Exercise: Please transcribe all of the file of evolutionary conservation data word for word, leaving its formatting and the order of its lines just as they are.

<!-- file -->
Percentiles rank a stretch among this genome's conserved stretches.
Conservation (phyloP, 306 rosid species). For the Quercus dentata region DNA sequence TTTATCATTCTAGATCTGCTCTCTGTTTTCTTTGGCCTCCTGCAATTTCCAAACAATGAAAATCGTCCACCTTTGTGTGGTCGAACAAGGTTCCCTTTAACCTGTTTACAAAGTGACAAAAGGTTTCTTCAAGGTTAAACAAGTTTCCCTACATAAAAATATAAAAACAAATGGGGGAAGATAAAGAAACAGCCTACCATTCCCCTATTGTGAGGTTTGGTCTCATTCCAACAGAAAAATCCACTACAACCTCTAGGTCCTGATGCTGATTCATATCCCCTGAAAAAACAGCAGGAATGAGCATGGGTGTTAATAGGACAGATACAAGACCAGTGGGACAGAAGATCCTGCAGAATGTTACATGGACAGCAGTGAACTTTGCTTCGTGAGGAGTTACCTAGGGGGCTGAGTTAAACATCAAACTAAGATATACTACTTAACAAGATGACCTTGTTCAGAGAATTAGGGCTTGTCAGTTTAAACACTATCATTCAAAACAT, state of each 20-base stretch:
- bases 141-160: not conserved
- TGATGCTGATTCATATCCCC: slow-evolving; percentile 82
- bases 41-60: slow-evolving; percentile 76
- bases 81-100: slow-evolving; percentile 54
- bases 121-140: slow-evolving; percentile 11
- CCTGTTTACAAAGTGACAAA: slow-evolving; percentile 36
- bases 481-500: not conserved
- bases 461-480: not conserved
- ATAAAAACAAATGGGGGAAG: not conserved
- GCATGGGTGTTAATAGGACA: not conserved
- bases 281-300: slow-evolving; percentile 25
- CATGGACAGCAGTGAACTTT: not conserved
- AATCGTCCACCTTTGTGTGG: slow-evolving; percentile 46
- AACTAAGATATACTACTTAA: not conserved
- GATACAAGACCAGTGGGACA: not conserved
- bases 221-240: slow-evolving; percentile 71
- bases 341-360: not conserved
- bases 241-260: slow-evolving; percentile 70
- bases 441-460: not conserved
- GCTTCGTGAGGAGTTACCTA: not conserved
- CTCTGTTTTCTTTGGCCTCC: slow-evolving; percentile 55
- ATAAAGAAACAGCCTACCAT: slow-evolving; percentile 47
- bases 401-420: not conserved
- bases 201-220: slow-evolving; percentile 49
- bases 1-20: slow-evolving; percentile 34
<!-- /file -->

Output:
Percentiles rank a stretch among this genome's conserved stretches.
Conservation (phyloP, 306 rosid species). For the Quercus dentata region DNA sequence TTTATCATTCTAGATCTGCTCTCTGTTTTCTTTGGCCTCCTGCAATTTCCAAACAATGAAAATCGTCCACCTTTGTGTGGTCGAACAAGGTTCCCTTTAACCTGTTTACAAAGTGACAAAAGGTTTCTTCAAGGTTAAACAAGTTTCCCTACATAAAAATATAAAAACAAATGGGGGAAGATAAAGAAACAGCCTACCATTCCCCTATTGTGAGGTTTGGTCTCATTCCAACAGAAAAATCCACTACAACCTCTAGGTCCTGATGCTGATTCATATCCCCTGAAAAAACAGCAGGAATGAGCATGGGTGTTAATAGGACAGATACAAGACCAGTGGGACAGAAGATCCTGCAGAATGTTACATGGACAGCAGTGAACTTTGCTTCGTGAGGAGTTACCTAGGGGGCTGAGTTAAACATCAAACTAAGATATACTACTTAACAAGATGACCTTGTTCAGAGAATTAGGGCTTGTCAGTTTAAACACTATCATTCAAAACAT, state of each 20-base stretch:
- bases 141-160: not conserved
- TGATGCTGATTCATATCCCC: slow-evolving; percentile 82
- bases 41-60: slow-evolving; percentile 76
- bases 81-100: slow-evolving; percentile 54
- bases 121-140: slow-evolving; percentile 11
- CCTGTTTACAAAGTGACAAA: slow-evolving; percentile 36
- bases 481-500: not conserved
- bases 461-480: not conserved
- ATAAAAACAAATGGGGGAAG: not conserved
- GCATGGGTGTTAATAGGACA: not conserved
- bases 281-300: slow-evolving; percentile 25
- CATGGACAGCAGTGAACTTT: not conserved
- AATCGTCCACCTTTGTGTGG: slow-evolving; percentile 46
- AACTAAGATATACTACTTAA: not conserved
- GATACAAGACCAGTGGGACA: not conserved
- bases 221-240: slow-evolving; percentile 71
- bases 341-360: not conserved
- bases 241-260: slow-evolving; percentile 70
- bases 441-460: not conserved
- GCTTCGTGAGGAGTTACCTA: not conserved
- CTCTGTTTTCTTTGGCCTCC: slow-evolving; percentile 55
- ATAAAGAAACAGCCTACCAT: slow-evolving; percentile 47
- bases 401-420: not conserved
- bases 201-220: slow-evolving; percentile 49
- bases 1-20: slow-evolving; percentile 34